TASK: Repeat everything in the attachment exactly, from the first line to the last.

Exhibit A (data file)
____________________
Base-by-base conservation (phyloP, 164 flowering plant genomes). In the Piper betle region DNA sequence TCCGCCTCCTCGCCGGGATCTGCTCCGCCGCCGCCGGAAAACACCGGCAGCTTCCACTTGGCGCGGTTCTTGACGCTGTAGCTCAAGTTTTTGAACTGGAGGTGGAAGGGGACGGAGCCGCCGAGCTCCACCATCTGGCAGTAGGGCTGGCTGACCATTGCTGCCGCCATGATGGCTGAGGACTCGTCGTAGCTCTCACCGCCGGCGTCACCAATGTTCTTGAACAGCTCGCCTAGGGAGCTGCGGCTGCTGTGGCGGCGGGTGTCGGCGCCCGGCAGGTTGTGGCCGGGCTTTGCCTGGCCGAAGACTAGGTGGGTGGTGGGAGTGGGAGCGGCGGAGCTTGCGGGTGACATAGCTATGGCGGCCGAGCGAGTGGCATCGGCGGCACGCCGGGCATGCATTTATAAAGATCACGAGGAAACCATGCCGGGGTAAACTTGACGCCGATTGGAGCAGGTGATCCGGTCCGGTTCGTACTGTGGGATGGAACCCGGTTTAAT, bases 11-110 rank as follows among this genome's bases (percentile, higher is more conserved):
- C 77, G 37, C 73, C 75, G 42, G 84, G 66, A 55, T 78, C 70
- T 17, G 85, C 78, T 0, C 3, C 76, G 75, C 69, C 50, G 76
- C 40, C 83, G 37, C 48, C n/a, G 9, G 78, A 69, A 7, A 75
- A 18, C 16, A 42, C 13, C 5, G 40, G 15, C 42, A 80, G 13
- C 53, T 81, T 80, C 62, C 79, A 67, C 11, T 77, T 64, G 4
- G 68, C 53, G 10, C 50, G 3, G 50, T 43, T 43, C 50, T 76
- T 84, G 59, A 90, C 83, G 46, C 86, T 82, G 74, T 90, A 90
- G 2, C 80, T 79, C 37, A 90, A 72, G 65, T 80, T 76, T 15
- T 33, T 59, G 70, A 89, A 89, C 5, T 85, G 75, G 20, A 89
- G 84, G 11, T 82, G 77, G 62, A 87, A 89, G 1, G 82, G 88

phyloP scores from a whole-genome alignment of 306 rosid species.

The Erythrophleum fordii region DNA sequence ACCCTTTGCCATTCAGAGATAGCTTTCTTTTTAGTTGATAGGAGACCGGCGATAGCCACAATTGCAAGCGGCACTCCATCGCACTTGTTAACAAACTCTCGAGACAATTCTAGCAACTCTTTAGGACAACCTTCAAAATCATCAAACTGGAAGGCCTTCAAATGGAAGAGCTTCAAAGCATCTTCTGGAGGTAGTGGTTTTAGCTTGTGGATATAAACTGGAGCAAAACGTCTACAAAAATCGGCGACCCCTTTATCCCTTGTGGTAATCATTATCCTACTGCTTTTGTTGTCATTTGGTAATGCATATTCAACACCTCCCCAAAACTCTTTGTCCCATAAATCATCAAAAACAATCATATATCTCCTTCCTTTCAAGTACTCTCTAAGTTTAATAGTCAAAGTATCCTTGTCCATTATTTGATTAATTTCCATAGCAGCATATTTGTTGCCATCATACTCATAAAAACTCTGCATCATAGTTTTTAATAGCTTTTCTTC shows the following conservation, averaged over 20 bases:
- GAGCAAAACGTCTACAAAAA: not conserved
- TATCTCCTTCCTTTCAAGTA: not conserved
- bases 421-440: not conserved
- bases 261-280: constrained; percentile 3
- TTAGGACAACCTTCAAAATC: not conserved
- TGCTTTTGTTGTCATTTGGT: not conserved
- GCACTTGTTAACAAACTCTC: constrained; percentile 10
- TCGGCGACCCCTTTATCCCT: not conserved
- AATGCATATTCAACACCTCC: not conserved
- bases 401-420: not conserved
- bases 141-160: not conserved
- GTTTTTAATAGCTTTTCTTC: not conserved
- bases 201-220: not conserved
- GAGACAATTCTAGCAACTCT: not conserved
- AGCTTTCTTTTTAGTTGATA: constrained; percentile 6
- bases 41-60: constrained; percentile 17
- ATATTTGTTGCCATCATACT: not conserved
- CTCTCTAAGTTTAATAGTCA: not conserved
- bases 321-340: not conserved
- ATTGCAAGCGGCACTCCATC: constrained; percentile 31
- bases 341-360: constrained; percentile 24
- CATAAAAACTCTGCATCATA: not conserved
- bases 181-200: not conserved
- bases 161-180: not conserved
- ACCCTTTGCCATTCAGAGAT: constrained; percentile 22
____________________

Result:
Base-by-base conservation (phyloP, 164 flowering plant genomes). In the Piper betle region DNA sequence TCCGCCTCCTCGCCGGGATCTGCTCCGCCGCCGCCGGAAAACACCGGCAGCTTCCACTTGGCGCGGTTCTTGACGCTGTAGCTCAAGTTTTTGAACTGGAGGTGGAAGGGGACGGAGCCGCCGAGCTCCACCATCTGGCAGTAGGGCTGGCTGACCATTGCTGCCGCCATGATGGCTGAGGACTCGTCGTAGCTCTCACCGCCGGCGTCACCAATGTTCTTGAACAGCTCGCCTAGGGAGCTGCGGCTGCTGTGGCGGCGGGTGTCGGCGCCCGGCAGGTTGTGGCCGGGCTTTGCCTGGCCGAAGACTAGGTGGGTGGTGGGAGTGGGAGCGGCGGAGCTTGCGGGTGACATAGCTATGGCGGCCGAGCGAGTGGCATCGGCGGCACGCCGGGCATGCATTTATAAAGATCACGAGGAAACCATGCCGGGGTAAACTTGACGCCGATTGGAGCAGGTGATCCGGTCCGGTTCGTACTGTGGGATGGAACCCGGTTTAAT, bases 11-110 rank as follows among this genome's bases (percentile, higher is more conserved):
- C 77, G 37, C 73, C 75, G 42, G 84, G 66, A 55, T 78, C 70
- T 17, G 85, C 78, T 0, C 3, C 76, G 75, C 69, C 50, G 76
- C 40, C 83, G 37, C 48, C n/a, G 9, G 78, A 69, A 7, A 75
- A 18, C 16, A 42, C 13, C 5, G 40, G 15, C 42, A 80, G 13
- C 53, T 81, T 80, C 62, C 79, A 67, C 11, T 77, T 64, G 4
- G 68, C 53, G 10, C 50, G 3, G 50, T 43, T 43, C 50, T 76
- T 84, G 59, A 90, C 83, G 46, C 86, T 82, G 74, T 90, A 90
- G 2, C 80, T 79, C 37, A 90, A 72, G 65, T 80, T 76, T 15
- T 33, T 59, G 70, A 89, A 89, C 5, T 85, G 75, G 20, A 89
- G 84, G 11, T 82, G 77, G 62, A 87, A 89, G 1, G 82, G 88

phyloP scores from a whole-genome alignment of 306 rosid species.

The Erythrophleum fordii region DNA sequence ACCCTTTGCCATTCAGAGATAGCTTTCTTTTTAGTTGATAGGAGACCGGCGATAGCCACAATTGCAAGCGGCACTCCATCGCACTTGTTAACAAACTCTCGAGACAATTCTAGCAACTCTTTAGGACAACCTTCAAAATCATCAAACTGGAAGGCCTTCAAATGGAAGAGCTTCAAAGCATCTTCTGGAGGTAGTGGTTTTAGCTTGTGGATATAAACTGGAGCAAAACGTCTACAAAAATCGGCGACCCCTTTATCCCTTGTGGTAATCATTATCCTACTGCTTTTGTTGTCATTTGGTAATGCATATTCAACACCTCCCCAAAACTCTTTGTCCCATAAATCATCAAAAACAATCATATATCTCCTTCCTTTCAAGTACTCTCTAAGTTTAATAGTCAAAGTATCCTTGTCCATTATTTGATTAATTTCCATAGCAGCATATTTGTTGCCATCATACTCATAAAAACTCTGCATCATAGTTTTTAATAGCTTTTCTTC shows the following conservation, averaged over 20 bases:
- GAGCAAAACGTCTACAAAAA: not conserved
- TATCTCCTTCCTTTCAAGTA: not conserved
- bases 421-440: not conserved
- bases 261-280: constrained; percentile 3
- TTAGGACAACCTTCAAAATC: not conserved
- TGCTTTTGTTGTCATTTGGT: not conserved
- GCACTTGTTAACAAACTCTC: constrained; percentile 10
- TCGGCGACCCCTTTATCCCT: not conserved
- AATGCATATTCAACACCTCC: not conserved
- bases 401-420: not conserved
- bases 141-160: not conserved
- GTTTTTAATAGCTTTTCTTC: not conserved
- bases 201-220: not conserved
- GAGACAATTCTAGCAACTCT: not conserved
- AGCTTTCTTTTTAGTTGATA: constrained; percentile 6
- bases 41-60: constrained; percentile 17
- ATATTTGTTGCCATCATACT: not conserved
- CTCTCTAAGTTTAATAGTCA: not conserved
- bases 321-340: not conserved
- ATTGCAAGCGGCACTCCATC: constrained; percentile 31
- bases 341-360: constrained; percentile 24
- CATAAAAACTCTGCATCATA: not conserved
- bases 181-200: not conserved
- bases 161-180: not conserved
- ACCCTTTGCCATTCAGAGAT: constrained; percentile 22